In my last post, I pointed out money mistakes to avoid. In this post, I’ll tell you how to remedy those mistakes.
- Buying a new car.
- Leasing a car.
- Not maintaining a car.
- Replacing your car before you’ve paid it off.
The remedy for mistakes 1-2 is:
- Buy a pre-owned car (used). Cars depreciate in value the minute you drive them off the lot.
The remedies for mistake 3 are:
- To follow the manufacturer’s recommended maintenance schedule. Preventive maintenance is more cost effective. This prevents the problem from happening.
- Compare the cost of purchased warranties against the cost of repairs.
- If you can and most importantly if you know how, do your own maintenance.
- Avoid taking your car to the dealer’s repair shop after the warranty has expired. Find a reputable repair shop that will fix your car because they will typically charge you less than the dealers.
The remedies for mistake 4 are:
- Keep your car after you’ve paid it off.
- Continue making the same car payment amounts to a savings account to prepare for the next car purchase.
- Compare the cost of repairing your current cost against the cost of (purchase price) for the replacement car.
5. Giving into impulsive purchases.
6. Spending without a budget.
7. Making hasty decisions when purchasing items, especially large ticket items.
8.Buying something new before selling the old item.
The remedies for mistakes 5-8 are:
- Stop discretionary spending until you have established a budget. (Note: Discretionary spending refers to amounts that are not fixed costs. They are items where you can vary how much you spend on them.)
- Ask yourself, “What does this really cost me in the long-run?”
- Include tax, maintenance, interest, fees, etc.
- Consider your budget and make that you have allocated for the item. If not, don’t buy it.
- Compare the dollar cost to the work required. Is it going to be worth the time
9. Having too many credit cards.
10. Seeking high loan-to-value ratio (cars and houses).
11. Buying too much.
- Minimize/reduce the number of cards you have.
- Seek the best value you can on the cards (rebates, low interest rates, credits, benefits).
- Read the “fine print”.
- Beware the teaser rates.
- Compute the potential monthly payment at credit limit(s) and ensure that your budget supports them.
- Believe this, fewer cards can improve your credit score, as long as you make your payments on time.
- Use the card for only BUDGETED ITEMS.
- PAY OFF YOUR BALANCE at the end of the month or when the bill comes in.
- If you don’t pay it off, CUT IT UP and STOP USING IT.
12.Having a short-term focus instead of a long-term focus. This leads to:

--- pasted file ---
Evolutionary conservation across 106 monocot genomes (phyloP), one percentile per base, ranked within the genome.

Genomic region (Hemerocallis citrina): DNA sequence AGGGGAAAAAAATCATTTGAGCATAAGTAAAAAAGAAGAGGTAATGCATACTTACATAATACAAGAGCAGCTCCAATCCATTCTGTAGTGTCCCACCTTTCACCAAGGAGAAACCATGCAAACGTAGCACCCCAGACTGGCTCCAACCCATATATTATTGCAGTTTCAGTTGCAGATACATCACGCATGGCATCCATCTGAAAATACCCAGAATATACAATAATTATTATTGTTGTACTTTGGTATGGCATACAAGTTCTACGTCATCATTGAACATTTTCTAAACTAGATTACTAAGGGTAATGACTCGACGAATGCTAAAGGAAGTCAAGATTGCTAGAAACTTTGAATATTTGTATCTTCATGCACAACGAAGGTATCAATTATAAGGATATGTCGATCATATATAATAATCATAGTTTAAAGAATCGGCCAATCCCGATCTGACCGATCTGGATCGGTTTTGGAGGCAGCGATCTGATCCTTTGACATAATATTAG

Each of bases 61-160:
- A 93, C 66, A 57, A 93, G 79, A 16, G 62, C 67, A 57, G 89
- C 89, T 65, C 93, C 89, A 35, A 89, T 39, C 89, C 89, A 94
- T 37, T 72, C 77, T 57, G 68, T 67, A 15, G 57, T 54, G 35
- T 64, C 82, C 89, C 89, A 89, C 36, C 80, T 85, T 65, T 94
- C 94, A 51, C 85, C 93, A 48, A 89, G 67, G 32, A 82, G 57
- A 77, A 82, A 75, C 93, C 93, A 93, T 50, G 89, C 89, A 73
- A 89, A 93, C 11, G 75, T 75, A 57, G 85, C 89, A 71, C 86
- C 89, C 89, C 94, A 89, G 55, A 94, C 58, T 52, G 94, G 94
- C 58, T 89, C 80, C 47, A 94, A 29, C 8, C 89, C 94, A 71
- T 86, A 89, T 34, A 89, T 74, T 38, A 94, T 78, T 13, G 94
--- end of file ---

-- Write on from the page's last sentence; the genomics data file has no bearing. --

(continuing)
- Having insufficient savings.
- Having the wrong understanding of the cost of credit and power of compound interest.
- Failing to develop a debt pay-off plan.
- Stop borrowing immediately.
- Develop creative ways to save.
- Reduce spending.
- Use coupons, sales, discounts, shop at discount stores, use rebates, shop at thrift stores, don’t replace an item because it’s “out-of-style” or last year’s model, etc.
- Think yearly–determine the annual cost of small recurring expenses.
- Exercise self-control over your wants and desires.
- Make extra money by either getting another job, selling items, or getting a higher-paying job.
- Develop a well-organized debt repayment plan.
- Start paying the debt with highest interest.
- When that is paid-off, roll over that payment into the next highest interest balance.
- Change your focus from what you have and not what you lack.
- Understand the true cost of credit.
- Calculate the total amount you would pay if you financed the purchase (sticker price plus the total interest you’ll have to pay).
- Calculate the total amount you would earn if you invested the amount you’ll spend over the same term as the loan period or financed term (the power of compounding).
- Propose to save first and they to buy.
- Remember “When least is best”.
- Calculate the monthly cost of credit for purchases/credit card balances.
- Receive the same tax deduction by giving instead of paying mortgage or home equity interest.
- Aggressively prepay the mortgage when you have your emergency fund in place; your credit cards are paid-off; your auto, student loans, and all other loans except mortgage are paid-off; you are saving for major purchases; you are saving for retirement; and you are saving for your children’s college.
- Give yourself a “raise” by adjusting your income tax withholding downwards, if you received a large tax refund last year.